BTW: Did you know that the U.S. is using mercenaries (private contractors) to guard American military formations in Iraq? Did you know the U.S. could EVER sink so low? Are you proud of your country?


Monday, October 29th, 2007 :: In Politics ::

Tom Tancredo (R-CO-6), told “Fox & Friends” his morning that he will not be a candidate for the U.S. House beyond the current term. He said his decision is not related to the outcome of his campaign for the GOP presidential nomination.

Tancredo is a national leader for border and seaport security and has concentrated on those issues in his current campaign. He is the founder of the bipartisan House Immigration Reform Caucus and served as its chairman before announcing his candidacy for president. He currently serves as a member of both the House Foreign Affairs and Natural Resources Committees.

In today’s announcement Tancredo explained he had originally planned to limit his time in Congress but had remained longer than expected due to the mis-aligned priorities of Congress. He said his purpose in coming to Congress has been served by helping to make border security a vanguard issue.

Friday, October 26th, 2007 :: In Politics ::

Fine GOP Field Merits Respect, Not Nitpicking

Major grumbling among conservatives about the Republican field. So many candidates, so many flaws. Rudy Giuliani, abortion apostate. Mitt Romney, flip-flopper. John McCain, Mr. Amnesty. Fred Thompson, lazy boy. Where is the paragon? Where is Ronald Reagan?

Well, what about Reagan? This president, renowned for his naps, granted amnesty to 3 million illegal immigrants in the 1986 Simpson-Mazzoli bill. As governor of California, he signed the most liberal abortion legalization bill in America, then flip-flopped and became an abortion opponent.

What did he do about it as president? Gave us Sandra Day O’Connor and Anthony Kennedy, the two swing votes that upheld and enshrined Roe v. Wade for the past quarter-century.

The point is not to denigrate Reagan but to bring a little realism to the gauzy idol worship that fuels today’s discontent. And to argue that in 2007 we have, by any reasonable historical standard, a fine Republican field: … MORE

Friday, October 26th, 2007 :: In Politics ::

I hope my cousins in Louisiana read Bayou Bobby:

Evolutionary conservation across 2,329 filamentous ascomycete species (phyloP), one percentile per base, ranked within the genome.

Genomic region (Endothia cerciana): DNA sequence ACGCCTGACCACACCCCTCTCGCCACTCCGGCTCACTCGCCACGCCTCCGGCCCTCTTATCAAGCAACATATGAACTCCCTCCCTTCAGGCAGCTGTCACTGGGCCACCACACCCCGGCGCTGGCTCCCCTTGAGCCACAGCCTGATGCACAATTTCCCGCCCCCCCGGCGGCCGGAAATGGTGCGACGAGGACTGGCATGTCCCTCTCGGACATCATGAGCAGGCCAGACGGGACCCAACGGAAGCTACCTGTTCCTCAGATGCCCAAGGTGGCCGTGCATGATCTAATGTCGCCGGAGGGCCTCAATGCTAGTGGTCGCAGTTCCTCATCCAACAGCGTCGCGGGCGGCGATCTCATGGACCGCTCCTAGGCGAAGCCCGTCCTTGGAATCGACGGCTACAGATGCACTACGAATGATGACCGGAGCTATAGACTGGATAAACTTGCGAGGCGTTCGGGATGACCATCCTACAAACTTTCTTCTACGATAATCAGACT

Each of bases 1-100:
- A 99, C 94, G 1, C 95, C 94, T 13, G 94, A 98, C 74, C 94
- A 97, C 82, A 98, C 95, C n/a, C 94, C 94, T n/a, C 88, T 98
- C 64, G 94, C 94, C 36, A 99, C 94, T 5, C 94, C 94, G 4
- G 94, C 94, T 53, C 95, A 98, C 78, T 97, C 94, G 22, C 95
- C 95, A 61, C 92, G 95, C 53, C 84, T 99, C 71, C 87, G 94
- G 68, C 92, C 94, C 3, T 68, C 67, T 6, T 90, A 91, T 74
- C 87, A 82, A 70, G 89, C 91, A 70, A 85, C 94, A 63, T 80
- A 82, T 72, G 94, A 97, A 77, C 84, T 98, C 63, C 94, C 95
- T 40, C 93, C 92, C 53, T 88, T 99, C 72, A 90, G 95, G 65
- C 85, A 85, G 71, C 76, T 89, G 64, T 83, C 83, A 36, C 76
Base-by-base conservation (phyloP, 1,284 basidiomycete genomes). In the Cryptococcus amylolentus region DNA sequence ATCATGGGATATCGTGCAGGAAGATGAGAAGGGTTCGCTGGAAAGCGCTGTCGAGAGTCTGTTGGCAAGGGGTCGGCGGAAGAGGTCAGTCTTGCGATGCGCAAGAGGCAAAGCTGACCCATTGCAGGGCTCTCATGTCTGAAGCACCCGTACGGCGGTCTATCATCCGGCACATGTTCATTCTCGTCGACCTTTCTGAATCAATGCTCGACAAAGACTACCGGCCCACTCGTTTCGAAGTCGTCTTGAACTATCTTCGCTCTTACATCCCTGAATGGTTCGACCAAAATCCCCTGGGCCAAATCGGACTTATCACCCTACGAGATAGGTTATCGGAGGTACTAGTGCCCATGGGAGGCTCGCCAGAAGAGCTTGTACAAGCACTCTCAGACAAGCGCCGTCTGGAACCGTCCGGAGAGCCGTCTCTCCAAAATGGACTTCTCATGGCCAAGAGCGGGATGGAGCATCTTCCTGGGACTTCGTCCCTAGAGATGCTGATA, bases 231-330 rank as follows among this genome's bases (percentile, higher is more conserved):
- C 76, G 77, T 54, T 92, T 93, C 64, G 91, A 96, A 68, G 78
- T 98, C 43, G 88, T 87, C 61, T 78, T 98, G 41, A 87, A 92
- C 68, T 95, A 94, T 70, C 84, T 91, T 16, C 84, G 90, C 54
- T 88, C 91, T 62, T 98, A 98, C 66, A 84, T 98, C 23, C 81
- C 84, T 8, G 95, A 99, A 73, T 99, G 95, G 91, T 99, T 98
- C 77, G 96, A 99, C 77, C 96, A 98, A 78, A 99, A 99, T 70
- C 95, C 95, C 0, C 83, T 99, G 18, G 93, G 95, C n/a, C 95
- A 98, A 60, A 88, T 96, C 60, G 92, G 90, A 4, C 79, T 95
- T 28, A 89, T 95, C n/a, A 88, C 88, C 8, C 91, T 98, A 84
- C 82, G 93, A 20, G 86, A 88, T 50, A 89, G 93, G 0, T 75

Rod Dreher, WSJ Editorial Page:

Bayou Bobby
A new governor offers hope for disaffected Louisiana expats.

Alas for me, I didn’t get to cast a vote for Bobby Jindal, the winner of last weekend’s Louisiana governor’s race. It’s been 15 years since I left the Bayou.


Louisiana has been at or near the bottom of “quality of life” lists for so long that you start to believe that there’s something genetically wrong with its residents. For 15 out of the past 17 years, Louisiana has been either America’s Least Livable State or runner-up in the annual Morgan Quitno research firm’s comprehensive rankings, which combine educational, economic, health, environmental and crime statistics. No wonder Louisiana has for at least two decades experienced a steady out-migration of young professionals.

[...] More …

Friday, October 26th, 2007 :: In Politics ::

I hope no one insults my intelligence by telling me this contribution to terrorism is from radical Muslims instead of mainstream Islam.

Yemen frees one of USS Cole bombers

SAN’A, Yemen (AP) — Yemen has set free one of the al-Qaeda masterminds of the USS Cole bombing in 2000 that killed 17 American sailors, a senior security official said Thursday.

Jamal al-Badawi, who is wanted by the FBI, was convicted in 2004 of plotting, preparing and helping carry out the USS Cole bombing and received a death sentence that was commuted to 15 years in prison.

He and 22 others, mostly al-Qaeda fighters, escaped from prison in 2004. But al-Badawi was granted his freedom after turning himself in 15 days ago and pledging loyalty to Yemeni President Ali Abdullah Saleh, said the official, speaking on condition of anonymity because he was not authorized to speak to the media.